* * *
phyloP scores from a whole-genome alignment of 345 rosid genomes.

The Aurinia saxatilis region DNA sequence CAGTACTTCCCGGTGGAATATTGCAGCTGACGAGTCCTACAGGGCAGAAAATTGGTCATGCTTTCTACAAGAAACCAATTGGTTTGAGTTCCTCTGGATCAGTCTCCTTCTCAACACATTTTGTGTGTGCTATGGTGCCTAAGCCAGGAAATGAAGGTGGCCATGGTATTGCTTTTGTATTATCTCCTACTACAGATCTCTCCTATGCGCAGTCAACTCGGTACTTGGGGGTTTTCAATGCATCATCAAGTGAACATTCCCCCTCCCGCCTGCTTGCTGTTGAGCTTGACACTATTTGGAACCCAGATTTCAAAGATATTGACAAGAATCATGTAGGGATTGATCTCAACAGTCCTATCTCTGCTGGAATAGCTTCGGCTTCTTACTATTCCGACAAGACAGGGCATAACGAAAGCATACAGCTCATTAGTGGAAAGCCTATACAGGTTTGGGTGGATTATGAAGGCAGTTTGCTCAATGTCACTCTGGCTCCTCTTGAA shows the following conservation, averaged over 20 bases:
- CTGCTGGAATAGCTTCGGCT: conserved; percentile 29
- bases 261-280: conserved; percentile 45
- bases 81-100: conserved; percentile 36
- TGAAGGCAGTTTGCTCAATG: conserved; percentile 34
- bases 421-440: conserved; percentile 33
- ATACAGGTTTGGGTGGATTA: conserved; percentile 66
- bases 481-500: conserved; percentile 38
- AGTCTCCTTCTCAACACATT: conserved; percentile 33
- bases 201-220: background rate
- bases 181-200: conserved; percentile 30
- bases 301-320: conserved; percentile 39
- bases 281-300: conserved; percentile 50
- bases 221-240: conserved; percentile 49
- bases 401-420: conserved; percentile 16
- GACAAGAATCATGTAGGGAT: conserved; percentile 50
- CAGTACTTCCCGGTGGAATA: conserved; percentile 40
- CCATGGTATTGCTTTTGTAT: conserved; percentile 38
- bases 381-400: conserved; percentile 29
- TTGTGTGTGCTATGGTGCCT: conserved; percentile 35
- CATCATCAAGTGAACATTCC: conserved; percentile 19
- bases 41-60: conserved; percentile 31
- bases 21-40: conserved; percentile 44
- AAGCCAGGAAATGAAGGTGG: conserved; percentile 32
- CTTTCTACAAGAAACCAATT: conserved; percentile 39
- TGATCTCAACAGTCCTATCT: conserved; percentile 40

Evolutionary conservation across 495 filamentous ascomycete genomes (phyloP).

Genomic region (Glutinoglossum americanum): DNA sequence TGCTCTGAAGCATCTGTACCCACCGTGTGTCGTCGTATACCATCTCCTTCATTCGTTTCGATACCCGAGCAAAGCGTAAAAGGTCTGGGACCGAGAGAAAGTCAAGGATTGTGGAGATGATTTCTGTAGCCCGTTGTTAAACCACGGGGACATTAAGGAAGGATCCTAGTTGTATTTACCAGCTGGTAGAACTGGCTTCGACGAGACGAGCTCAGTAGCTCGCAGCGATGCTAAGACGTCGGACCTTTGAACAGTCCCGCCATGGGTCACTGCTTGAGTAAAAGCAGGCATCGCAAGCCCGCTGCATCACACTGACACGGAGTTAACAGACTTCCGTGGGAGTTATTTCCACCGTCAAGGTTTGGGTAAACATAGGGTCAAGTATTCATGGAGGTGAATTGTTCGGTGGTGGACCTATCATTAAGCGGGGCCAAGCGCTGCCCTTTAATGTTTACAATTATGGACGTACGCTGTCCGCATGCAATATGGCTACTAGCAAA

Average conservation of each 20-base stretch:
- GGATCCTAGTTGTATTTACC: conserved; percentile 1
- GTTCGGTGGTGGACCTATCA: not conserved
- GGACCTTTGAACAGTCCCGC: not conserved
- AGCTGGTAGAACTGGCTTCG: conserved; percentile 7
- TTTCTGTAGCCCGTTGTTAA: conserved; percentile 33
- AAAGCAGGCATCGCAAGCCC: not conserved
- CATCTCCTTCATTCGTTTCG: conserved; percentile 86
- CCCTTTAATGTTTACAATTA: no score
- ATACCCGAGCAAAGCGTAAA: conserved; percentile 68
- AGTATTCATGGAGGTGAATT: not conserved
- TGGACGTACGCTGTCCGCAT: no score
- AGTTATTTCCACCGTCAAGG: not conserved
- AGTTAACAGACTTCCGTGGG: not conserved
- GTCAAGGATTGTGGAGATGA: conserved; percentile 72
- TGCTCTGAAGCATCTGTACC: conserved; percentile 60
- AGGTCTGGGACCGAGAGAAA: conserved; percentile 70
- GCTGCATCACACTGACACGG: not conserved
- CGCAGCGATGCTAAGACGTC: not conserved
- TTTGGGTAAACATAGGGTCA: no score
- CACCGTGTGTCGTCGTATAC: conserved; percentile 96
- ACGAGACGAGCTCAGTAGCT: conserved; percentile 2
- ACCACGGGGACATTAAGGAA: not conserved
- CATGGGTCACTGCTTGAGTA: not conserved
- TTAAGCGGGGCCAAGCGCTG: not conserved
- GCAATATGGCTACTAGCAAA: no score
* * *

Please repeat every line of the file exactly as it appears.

phyloP scores from a whole-genome alignment of 345 rosid genomes.

The Aurinia saxatilis region DNA sequence CAGTACTTCCCGGTGGAATATTGCAGCTGACGAGTCCTACAGGGCAGAAAATTGGTCATGCTTTCTACAAGAAACCAATTGGTTTGAGTTCCTCTGGATCAGTCTCCTTCTCAACACATTTTGTGTGTGCTATGGTGCCTAAGCCAGGAAATGAAGGTGGCCATGGTATTGCTTTTGTATTATCTCCTACTACAGATCTCTCCTATGCGCAGTCAACTCGGTACTTGGGGGTTTTCAATGCATCATCAAGTGAACATTCCCCCTCCCGCCTGCTTGCTGTTGAGCTTGACACTATTTGGAACCCAGATTTCAAAGATATTGACAAGAATCATGTAGGGATTGATCTCAACAGTCCTATCTCTGCTGGAATAGCTTCGGCTTCTTACTATTCCGACAAGACAGGGCATAACGAAAGCATACAGCTCATTAGTGGAAAGCCTATACAGGTTTGGGTGGATTATGAAGGCAGTTTGCTCAATGTCACTCTGGCTCCTCTTGAA shows the following conservation, averaged over 20 bases:
- CTGCTGGAATAGCTTCGGCT: conserved; percentile 29
- bases 261-280: conserved; percentile 45
- bases 81-100: conserved; percentile 36
- TGAAGGCAGTTTGCTCAATG: conserved; percentile 34
- bases 421-440: conserved; percentile 33
- ATACAGGTTTGGGTGGATTA: conserved; percentile 66
- bases 481-500: conserved; percentile 38
- AGTCTCCTTCTCAACACATT: conserved; percentile 33
- bases 201-220: background rate
- bases 181-200: conserved; percentile 30
- bases 301-320: conserved; percentile 39
- bases 281-300: conserved; percentile 50
- bases 221-240: conserved; percentile 49
- bases 401-420: conserved; percentile 16
- GACAAGAATCATGTAGGGAT: conserved; percentile 50
- CAGTACTTCCCGGTGGAATA: conserved; percentile 40
- CCATGGTATTGCTTTTGTAT: conserved; percentile 38
- bases 381-400: conserved; percentile 29
- TTGTGTGTGCTATGGTGCCT: conserved; percentile 35
- CATCATCAAGTGAACATTCC: conserved; percentile 19
- bases 41-60: conserved; percentile 31
- bases 21-40: conserved; percentile 44
- AAGCCAGGAAATGAAGGTGG: conserved; percentile 32
- CTTTCTACAAGAAACCAATT: conserved; percentile 39
- TGATCTCAACAGTCCTATCT: conserved; percentile 40

Evolutionary conservation across 495 filamentous ascomycete genomes (phyloP).

Genomic region (Glutinoglossum americanum): DNA sequence TGCTCTGAAGCATCTGTACCCACCGTGTGTCGTCGTATACCATCTCCTTCATTCGTTTCGATACCCGAGCAAAGCGTAAAAGGTCTGGGACCGAGAGAAAGTCAAGGATTGTGGAGATGATTTCTGTAGCCCGTTGTTAAACCACGGGGACATTAAGGAAGGATCCTAGTTGTATTTACCAGCTGGTAGAACTGGCTTCGACGAGACGAGCTCAGTAGCTCGCAGCGATGCTAAGACGTCGGACCTTTGAACAGTCCCGCCATGGGTCACTGCTTGAGTAAAAGCAGGCATCGCAAGCCCGCTGCATCACACTGACACGGAGTTAACAGACTTCCGTGGGAGTTATTTCCACCGTCAAGGTTTGGGTAAACATAGGGTCAAGTATTCATGGAGGTGAATTGTTCGGTGGTGGACCTATCATTAAGCGGGGCCAAGCGCTGCCCTTTAATGTTTACAATTATGGACGTACGCTGTCCGCATGCAATATGGCTACTAGCAAA

Average conservation of each 20-base stretch:
- GGATCCTAGTTGTATTTACC: conserved; percentile 1
- GTTCGGTGGTGGACCTATCA: not conserved
- GGACCTTTGAACAGTCCCGC: not conserved
- AGCTGGTAGAACTGGCTTCG: conserved; percentile 7
- TTTCTGTAGCCCGTTGTTAA: conserved; percentile 33
- AAAGCAGGCATCGCAAGCCC: not conserved
- CATCTCCTTCATTCGTTTCG: conserved; percentile 86
- CCCTTTAATGTTTACAATTA: no score
- ATACCCGAGCAAAGCGTAAA: conserved; percentile 68
- AGTATTCATGGAGGTGAATT: not conserved
- TGGACGTACGCTGTCCGCAT: no score
- AGTTATTTCCACCGTCAAGG: not conserved
- AGTTAACAGACTTCCGTGGG: not conserved
- GTCAAGGATTGTGGAGATGA: conserved; percentile 72
- TGCTCTGAAGCATCTGTACC: conserved; percentile 60
- AGGTCTGGGACCGAGAGAAA: conserved; percentile 70
- GCTGCATCACACTGACACGG: not conserved
- CGCAGCGATGCTAAGACGTC: not conserved
- TTTGGGTAAACATAGGGTCA: no score
- CACCGTGTGTCGTCGTATAC: conserved; percentile 96
- ACGAGACGAGCTCAGTAGCT: conserved; percentile 2
- ACCACGGGGACATTAAGGAA: not conserved
- CATGGGTCACTGCTTGAGTA: not conserved
- TTAAGCGGGGCCAAGCGCTG: not conserved
- GCAATATGGCTACTAGCAAA: no score